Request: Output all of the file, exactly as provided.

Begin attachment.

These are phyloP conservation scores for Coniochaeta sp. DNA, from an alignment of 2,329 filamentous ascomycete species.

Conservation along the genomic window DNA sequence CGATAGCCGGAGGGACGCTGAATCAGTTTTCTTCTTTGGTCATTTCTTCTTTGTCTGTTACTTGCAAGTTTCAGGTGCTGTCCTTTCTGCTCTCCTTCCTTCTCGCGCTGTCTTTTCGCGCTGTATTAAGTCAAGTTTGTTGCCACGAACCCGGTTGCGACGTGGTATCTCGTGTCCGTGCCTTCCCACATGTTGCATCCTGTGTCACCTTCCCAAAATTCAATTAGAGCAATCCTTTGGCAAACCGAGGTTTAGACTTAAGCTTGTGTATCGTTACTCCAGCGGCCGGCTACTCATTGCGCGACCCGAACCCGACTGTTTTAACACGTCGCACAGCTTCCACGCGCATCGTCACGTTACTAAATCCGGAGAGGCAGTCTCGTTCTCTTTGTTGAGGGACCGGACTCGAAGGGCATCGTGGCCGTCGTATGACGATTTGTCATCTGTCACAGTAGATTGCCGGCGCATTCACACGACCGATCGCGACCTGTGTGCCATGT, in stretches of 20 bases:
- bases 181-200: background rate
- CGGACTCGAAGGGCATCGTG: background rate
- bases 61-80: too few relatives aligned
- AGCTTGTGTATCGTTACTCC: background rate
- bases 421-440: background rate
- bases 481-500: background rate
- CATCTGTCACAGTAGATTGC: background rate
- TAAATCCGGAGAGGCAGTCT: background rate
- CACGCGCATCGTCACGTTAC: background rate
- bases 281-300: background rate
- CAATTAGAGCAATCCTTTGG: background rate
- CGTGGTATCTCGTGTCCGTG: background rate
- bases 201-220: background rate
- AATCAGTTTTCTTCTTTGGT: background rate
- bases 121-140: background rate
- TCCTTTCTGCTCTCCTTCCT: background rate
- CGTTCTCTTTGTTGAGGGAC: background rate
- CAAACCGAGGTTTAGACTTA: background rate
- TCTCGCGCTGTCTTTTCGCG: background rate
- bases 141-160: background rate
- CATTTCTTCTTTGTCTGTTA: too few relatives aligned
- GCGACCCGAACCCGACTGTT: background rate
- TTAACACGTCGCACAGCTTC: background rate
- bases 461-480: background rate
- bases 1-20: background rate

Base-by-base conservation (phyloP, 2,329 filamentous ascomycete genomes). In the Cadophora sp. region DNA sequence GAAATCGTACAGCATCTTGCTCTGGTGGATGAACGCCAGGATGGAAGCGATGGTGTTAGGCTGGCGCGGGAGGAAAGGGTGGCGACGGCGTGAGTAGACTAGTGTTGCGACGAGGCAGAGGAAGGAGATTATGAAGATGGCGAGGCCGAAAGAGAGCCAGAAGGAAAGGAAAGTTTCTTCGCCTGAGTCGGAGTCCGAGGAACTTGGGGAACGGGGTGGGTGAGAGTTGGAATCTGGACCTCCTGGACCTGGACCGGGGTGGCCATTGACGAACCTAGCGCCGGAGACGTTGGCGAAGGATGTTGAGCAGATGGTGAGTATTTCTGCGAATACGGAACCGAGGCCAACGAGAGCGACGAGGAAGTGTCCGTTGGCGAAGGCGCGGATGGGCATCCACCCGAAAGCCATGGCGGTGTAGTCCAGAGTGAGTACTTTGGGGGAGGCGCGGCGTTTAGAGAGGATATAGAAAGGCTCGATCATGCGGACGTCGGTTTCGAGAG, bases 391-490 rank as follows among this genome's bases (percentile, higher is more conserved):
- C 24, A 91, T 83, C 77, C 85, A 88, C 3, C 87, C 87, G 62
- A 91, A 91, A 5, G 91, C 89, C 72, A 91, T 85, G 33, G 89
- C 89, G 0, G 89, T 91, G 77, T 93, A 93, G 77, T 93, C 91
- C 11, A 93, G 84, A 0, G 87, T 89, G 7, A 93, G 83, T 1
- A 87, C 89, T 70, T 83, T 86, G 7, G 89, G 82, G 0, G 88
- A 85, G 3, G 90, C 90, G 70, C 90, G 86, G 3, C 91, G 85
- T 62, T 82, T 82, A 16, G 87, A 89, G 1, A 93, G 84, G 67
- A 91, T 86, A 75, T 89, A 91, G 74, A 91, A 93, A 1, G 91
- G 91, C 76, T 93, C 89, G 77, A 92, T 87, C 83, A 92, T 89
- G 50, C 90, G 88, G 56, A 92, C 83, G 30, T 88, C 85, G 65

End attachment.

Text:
These are phyloP conservation scores for Coniochaeta sp. DNA, from an alignment of 2,329 filamentous ascomycete species.

Conservation along the genomic window DNA sequence CGATAGCCGGAGGGACGCTGAATCAGTTTTCTTCTTTGGTCATTTCTTCTTTGTCTGTTACTTGCAAGTTTCAGGTGCTGTCCTTTCTGCTCTCCTTCCTTCTCGCGCTGTCTTTTCGCGCTGTATTAAGTCAAGTTTGTTGCCACGAACCCGGTTGCGACGTGGTATCTCGTGTCCGTGCCTTCCCACATGTTGCATCCTGTGTCACCTTCCCAAAATTCAATTAGAGCAATCCTTTGGCAAACCGAGGTTTAGACTTAAGCTTGTGTATCGTTACTCCAGCGGCCGGCTACTCATTGCGCGACCCGAACCCGACTGTTTTAACACGTCGCACAGCTTCCACGCGCATCGTCACGTTACTAAATCCGGAGAGGCAGTCTCGTTCTCTTTGTTGAGGGACCGGACTCGAAGGGCATCGTGGCCGTCGTATGACGATTTGTCATCTGTCACAGTAGATTGCCGGCGCATTCACACGACCGATCGCGACCTGTGTGCCATGT, in stretches of 20 bases:
- bases 181-200: background rate
- CGGACTCGAAGGGCATCGTG: background rate
- bases 61-80: too few relatives aligned
- AGCTTGTGTATCGTTACTCC: background rate
- bases 421-440: background rate
- bases 481-500: background rate
- CATCTGTCACAGTAGATTGC: background rate
- TAAATCCGGAGAGGCAGTCT: background rate
- CACGCGCATCGTCACGTTAC: background rate
- bases 281-300: background rate
- CAATTAGAGCAATCCTTTGG: background rate
- CGTGGTATCTCGTGTCCGTG: background rate
- bases 201-220: background rate
- AATCAGTTTTCTTCTTTGGT: background rate
- bases 121-140: background rate
- TCCTTTCTGCTCTCCTTCCT: background rate
- CGTTCTCTTTGTTGAGGGAC: background rate
- CAAACCGAGGTTTAGACTTA: background rate
- TCTCGCGCTGTCTTTTCGCG: background rate
- bases 141-160: background rate
- CATTTCTTCTTTGTCTGTTA: too few relatives aligned
- GCGACCCGAACCCGACTGTT: background rate
- TTAACACGTCGCACAGCTTC: background rate
- bases 461-480: background rate
- bases 1-20: background rate

Base-by-base conservation (phyloP, 2,329 filamentous ascomycete genomes). In the Cadophora sp. region DNA sequence GAAATCGTACAGCATCTTGCTCTGGTGGATGAACGCCAGGATGGAAGCGATGGTGTTAGGCTGGCGCGGGAGGAAAGGGTGGCGACGGCGTGAGTAGACTAGTGTTGCGACGAGGCAGAGGAAGGAGATTATGAAGATGGCGAGGCCGAAAGAGAGCCAGAAGGAAAGGAAAGTTTCTTCGCCTGAGTCGGAGTCCGAGGAACTTGGGGAACGGGGTGGGTGAGAGTTGGAATCTGGACCTCCTGGACCTGGACCGGGGTGGCCATTGACGAACCTAGCGCCGGAGACGTTGGCGAAGGATGTTGAGCAGATGGTGAGTATTTCTGCGAATACGGAACCGAGGCCAACGAGAGCGACGAGGAAGTGTCCGTTGGCGAAGGCGCGGATGGGCATCCACCCGAAAGCCATGGCGGTGTAGTCCAGAGTGAGTACTTTGGGGGAGGCGCGGCGTTTAGAGAGGATATAGAAAGGCTCGATCATGCGGACGTCGGTTTCGAGAG, bases 391-490 rank as follows among this genome's bases (percentile, higher is more conserved):
- C 24, A 91, T 83, C 77, C 85, A 88, C 3, C 87, C 87, G 62
- A 91, A 91, A 5, G 91, C 89, C 72, A 91, T 85, G 33, G 89
- C 89, G 0, G 89, T 91, G 77, T 93, A 93, G 77, T 93, C 91
- C 11, A 93, G 84, A 0, G 87, T 89, G 7, A 93, G 83, T 1
- A 87, C 89, T 70, T 83, T 86, G 7, G 89, G 82, G 0, G 88
- A 85, G 3, G 90, C 90, G 70, C 90, G 86, G 3, C 91, G 85
- T 62, T 82, T 82, A 16, G 87, A 89, G 1, A 93, G 84, G 67
- A 91, T 86, A 75, T 89, A 91, G 74, A 91, A 93, A 1, G 91
- G 91, C 76, T 93, C 89, G 77, A 92, T 87, C 83, A 92, T 89
- G 50, C 90, G 88, G 56, A 92, C 83, G 30, T 88, C 85, G 65